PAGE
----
Business Statistics: A Decision-Making Approach, 6e © 2005 Prentice-Hall, Inc. Chap 3-21 Ignores the way in which data are distributed Sensitive to outliers 7 8 9 10 11 12 Range = 12 - 7 = 5 7 8 9 10 11 12 Range = 12 - 7 = 5 Disadvantages of the Range 1,1,1,1,1,1,1,1,1,1,1,2,2,2,2,2,2,2,2,3,3,3,3,4,5 1,1,1,1,1,1,1,1,1,1,1,2,2,2,2,2,2,2,2,3,3,3,3,4,120 Range = 5 - 1 = 4 Range = 120 - 1 = 119

Business Statistics: A Decision-Making Approach, 6e © 2005 Prentice-Hall, Inc. Chap 3-22 Interquartile Range Can eliminate some outlier problems by using the interquartile range Eliminate some high-and low-valued observations and calculate the range from the remaining values. Interquartile range = 3 rd quartile – 1 st quartile

Business Statistics: A Decision-Making Approach, 6e © 2005 Prentice-Hall, Inc. Chap 3-23 Interquartile Range Median (Q2) X maximum X minimum Q1Q3 Example: 25% 25% 12 30 45 57 70 Interquartile range = 57 – 30 = 27

Business Statistics: A Decision-Making Approach, 6e © 2005 Prentice-Hall, Inc. Chap 3-24 Average of squared deviations of values from the mean Sample variance: Population variance: Variance

Business Statistics: A Decision-Making Approach, 6e © 2005 Prentice-Hall, Inc. Chap 3-25 Standard Deviation Most commonly used measure of variation Shows variation about the mean Has the same units as the original data Sample standard deviation: Population standard deviation:

Business Statistics: A Decision-Making Approach, 6e © 2005 Prentice-Hall, Inc. Chap 3-26 Calculation Example: Sample Standard Deviation Sample Data (X i ) : 10 12 14 15 17 18 18 24 n = 8 Mean = x = 16

Business Statistics: A Decision-Making Approach, 6e © 2005 Prentice-Hall, Inc. Chap 3-27 Comparing Standard Deviations Mean = 15.5 s = 3.338 11 12 13 14 15 16 17 18 19 20 21 Data B Data A Mean = 15.5 s =.9258 11 12 13 14 15 16 17 18 19 20 21 Mean = 15.5 s = 4.57 Data C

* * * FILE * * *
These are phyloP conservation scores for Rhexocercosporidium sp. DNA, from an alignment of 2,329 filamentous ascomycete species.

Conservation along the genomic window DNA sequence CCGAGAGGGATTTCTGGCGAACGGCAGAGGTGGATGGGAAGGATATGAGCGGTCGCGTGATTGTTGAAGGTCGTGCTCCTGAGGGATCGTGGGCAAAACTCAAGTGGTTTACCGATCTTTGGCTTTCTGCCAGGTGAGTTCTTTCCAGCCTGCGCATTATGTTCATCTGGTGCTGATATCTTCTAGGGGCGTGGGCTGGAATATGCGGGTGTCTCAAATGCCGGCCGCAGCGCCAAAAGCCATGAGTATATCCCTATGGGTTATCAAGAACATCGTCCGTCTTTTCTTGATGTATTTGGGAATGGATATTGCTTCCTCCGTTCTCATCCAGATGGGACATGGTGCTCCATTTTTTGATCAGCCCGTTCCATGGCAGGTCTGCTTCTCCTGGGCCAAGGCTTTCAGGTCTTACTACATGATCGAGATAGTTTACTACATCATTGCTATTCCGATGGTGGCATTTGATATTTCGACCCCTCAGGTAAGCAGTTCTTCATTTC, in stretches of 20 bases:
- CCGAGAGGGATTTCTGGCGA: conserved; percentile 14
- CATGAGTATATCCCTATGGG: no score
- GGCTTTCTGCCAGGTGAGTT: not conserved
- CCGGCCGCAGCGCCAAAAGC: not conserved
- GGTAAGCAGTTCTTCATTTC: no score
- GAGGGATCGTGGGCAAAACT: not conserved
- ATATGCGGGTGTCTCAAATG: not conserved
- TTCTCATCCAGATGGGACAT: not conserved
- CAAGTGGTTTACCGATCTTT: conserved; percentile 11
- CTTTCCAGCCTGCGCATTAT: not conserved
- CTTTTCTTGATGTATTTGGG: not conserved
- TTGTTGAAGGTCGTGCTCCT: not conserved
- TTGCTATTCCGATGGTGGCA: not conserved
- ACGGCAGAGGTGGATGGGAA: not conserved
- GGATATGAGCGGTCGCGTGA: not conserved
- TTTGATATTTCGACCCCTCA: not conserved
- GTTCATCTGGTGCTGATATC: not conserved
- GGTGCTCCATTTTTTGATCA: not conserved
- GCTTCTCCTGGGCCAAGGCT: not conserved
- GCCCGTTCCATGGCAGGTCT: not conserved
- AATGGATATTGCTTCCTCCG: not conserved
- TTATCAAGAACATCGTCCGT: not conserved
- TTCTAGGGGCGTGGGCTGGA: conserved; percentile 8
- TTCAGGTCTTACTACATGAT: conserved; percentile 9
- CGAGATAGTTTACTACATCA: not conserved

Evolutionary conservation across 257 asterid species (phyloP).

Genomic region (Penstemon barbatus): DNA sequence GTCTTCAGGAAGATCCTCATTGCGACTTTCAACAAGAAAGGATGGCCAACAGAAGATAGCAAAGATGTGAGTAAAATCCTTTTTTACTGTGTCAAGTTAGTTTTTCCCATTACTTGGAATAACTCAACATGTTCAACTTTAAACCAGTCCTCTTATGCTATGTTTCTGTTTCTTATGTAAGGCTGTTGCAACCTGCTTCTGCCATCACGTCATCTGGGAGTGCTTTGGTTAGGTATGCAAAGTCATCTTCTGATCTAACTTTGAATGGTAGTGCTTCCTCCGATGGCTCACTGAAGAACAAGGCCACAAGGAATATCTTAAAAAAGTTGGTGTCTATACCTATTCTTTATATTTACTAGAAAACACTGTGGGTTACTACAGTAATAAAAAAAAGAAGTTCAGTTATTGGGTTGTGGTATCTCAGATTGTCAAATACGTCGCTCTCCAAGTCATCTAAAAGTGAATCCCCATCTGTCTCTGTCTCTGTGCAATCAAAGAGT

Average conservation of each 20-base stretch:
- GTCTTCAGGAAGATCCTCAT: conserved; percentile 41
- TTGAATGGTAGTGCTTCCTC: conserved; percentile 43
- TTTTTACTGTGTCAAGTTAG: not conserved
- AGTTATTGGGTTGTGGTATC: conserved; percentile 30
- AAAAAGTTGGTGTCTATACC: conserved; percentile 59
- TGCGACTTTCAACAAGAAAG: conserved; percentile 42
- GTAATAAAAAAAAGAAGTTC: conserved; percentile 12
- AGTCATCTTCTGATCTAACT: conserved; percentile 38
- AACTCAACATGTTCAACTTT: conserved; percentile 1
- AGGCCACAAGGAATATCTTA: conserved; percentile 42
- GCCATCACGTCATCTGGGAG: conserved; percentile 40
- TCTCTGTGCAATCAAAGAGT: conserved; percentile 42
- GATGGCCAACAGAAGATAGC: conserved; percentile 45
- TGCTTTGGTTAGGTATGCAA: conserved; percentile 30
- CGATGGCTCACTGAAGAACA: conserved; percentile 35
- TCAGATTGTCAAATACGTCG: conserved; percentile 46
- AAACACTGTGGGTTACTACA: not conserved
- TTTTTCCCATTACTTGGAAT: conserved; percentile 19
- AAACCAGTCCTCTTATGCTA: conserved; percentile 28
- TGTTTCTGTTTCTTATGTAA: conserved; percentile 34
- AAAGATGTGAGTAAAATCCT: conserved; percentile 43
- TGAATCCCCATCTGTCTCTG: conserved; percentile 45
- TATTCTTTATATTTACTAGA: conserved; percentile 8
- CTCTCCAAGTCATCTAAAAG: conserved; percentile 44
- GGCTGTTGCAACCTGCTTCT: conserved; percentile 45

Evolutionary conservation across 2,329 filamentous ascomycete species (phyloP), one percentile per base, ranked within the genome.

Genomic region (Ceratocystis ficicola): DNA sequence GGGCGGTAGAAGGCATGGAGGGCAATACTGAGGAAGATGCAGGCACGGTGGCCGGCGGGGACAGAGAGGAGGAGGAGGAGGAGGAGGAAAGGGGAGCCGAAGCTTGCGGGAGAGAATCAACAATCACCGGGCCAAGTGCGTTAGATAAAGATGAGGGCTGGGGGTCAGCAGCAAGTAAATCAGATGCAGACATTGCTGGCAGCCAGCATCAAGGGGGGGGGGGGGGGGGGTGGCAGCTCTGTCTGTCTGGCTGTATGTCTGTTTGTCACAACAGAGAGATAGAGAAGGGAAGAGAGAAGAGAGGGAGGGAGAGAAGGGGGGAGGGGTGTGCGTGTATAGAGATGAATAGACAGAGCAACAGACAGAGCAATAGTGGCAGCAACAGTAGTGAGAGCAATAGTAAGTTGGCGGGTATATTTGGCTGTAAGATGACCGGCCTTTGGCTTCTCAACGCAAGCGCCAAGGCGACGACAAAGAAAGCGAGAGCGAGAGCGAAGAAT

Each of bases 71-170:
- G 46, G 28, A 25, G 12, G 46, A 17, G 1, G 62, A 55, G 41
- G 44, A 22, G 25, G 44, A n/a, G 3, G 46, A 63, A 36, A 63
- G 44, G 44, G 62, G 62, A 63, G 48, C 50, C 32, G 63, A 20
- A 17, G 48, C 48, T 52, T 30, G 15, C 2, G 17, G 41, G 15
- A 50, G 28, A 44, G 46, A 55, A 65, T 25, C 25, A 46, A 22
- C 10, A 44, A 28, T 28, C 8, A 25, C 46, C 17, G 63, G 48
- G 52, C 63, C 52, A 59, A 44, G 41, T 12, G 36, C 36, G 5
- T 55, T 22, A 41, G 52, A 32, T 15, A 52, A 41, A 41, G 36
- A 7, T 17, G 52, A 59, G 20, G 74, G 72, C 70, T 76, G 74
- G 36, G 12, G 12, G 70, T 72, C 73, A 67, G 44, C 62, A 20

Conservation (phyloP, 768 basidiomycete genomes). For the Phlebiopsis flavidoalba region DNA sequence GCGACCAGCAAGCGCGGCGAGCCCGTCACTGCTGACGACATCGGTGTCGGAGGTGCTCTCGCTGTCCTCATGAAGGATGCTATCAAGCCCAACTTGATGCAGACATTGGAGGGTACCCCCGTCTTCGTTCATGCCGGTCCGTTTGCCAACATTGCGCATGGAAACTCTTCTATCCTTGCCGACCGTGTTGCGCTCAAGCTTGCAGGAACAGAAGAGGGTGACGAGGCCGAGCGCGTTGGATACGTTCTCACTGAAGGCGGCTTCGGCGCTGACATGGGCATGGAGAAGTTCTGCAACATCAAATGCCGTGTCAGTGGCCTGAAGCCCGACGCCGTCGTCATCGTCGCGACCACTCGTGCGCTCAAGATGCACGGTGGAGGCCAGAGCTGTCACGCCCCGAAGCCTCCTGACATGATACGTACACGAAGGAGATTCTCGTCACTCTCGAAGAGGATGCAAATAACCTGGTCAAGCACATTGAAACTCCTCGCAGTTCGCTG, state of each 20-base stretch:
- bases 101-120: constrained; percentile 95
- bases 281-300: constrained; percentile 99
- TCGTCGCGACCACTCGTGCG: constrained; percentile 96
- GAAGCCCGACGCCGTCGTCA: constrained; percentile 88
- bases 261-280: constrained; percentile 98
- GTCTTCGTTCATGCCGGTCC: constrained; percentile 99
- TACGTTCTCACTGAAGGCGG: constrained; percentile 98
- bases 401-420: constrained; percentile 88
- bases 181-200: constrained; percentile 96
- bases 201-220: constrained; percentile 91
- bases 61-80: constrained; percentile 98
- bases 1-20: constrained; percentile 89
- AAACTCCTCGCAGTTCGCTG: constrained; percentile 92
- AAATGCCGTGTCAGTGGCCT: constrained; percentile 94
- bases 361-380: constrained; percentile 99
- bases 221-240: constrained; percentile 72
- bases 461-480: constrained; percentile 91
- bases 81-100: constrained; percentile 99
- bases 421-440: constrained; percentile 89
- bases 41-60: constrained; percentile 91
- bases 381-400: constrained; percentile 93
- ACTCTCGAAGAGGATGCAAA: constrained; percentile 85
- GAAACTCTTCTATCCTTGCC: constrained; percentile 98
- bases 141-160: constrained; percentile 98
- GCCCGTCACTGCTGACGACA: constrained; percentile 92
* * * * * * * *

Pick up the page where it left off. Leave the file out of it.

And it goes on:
Business Statistics: A Decision-Making Approach, 6e © 2005 Prentice-Hall, Inc. Chap 3-28 Coefficient of Variation Measures relative variation Always in percentage (%) Shows variation relative to mean Is used to compare two or more sets of data measured in different units Population Sample

Business Statistics: A Decision-Making Approach, 6e © 2005 Prentice-Hall, Inc. Chap 3-29 Comparing Coefficient of Variation Stock A: Average price last year = \$50 Standard deviation = \$5 Stock B: Average price last year = \$100 Standard deviation = \$5 Both stocks have the same standard deviation, but stock B is less variable relative to its price

Business Statistics: A Decision-Making Approach, 6e © 2005 Prentice-Hall, Inc. Chap 3-30 If the data distribution is bell-shaped, then the interval: contains about 68% of the values in the population or the sample The Empirical Rule X 68%

Business Statistics: A Decision-Making Approach, 6e © 2005 Prentice-Hall, Inc. Chap 3-31 contains about 95% of the values in the population or the sample contains about 99.7% of the values in the population or the sample The Empirical Rule 99.7%95%

Business Statistics: A Decision-Making Approach, 6e © 2005 Prentice-Hall, Inc. Chap 3-32 Chapter Summary Described measures of center and location Mean, median, mode Discussed percentiles and quartiles Described measure of variation Range, interquartile range, variance, standard deviation, coefficient of variation Described the empirical rule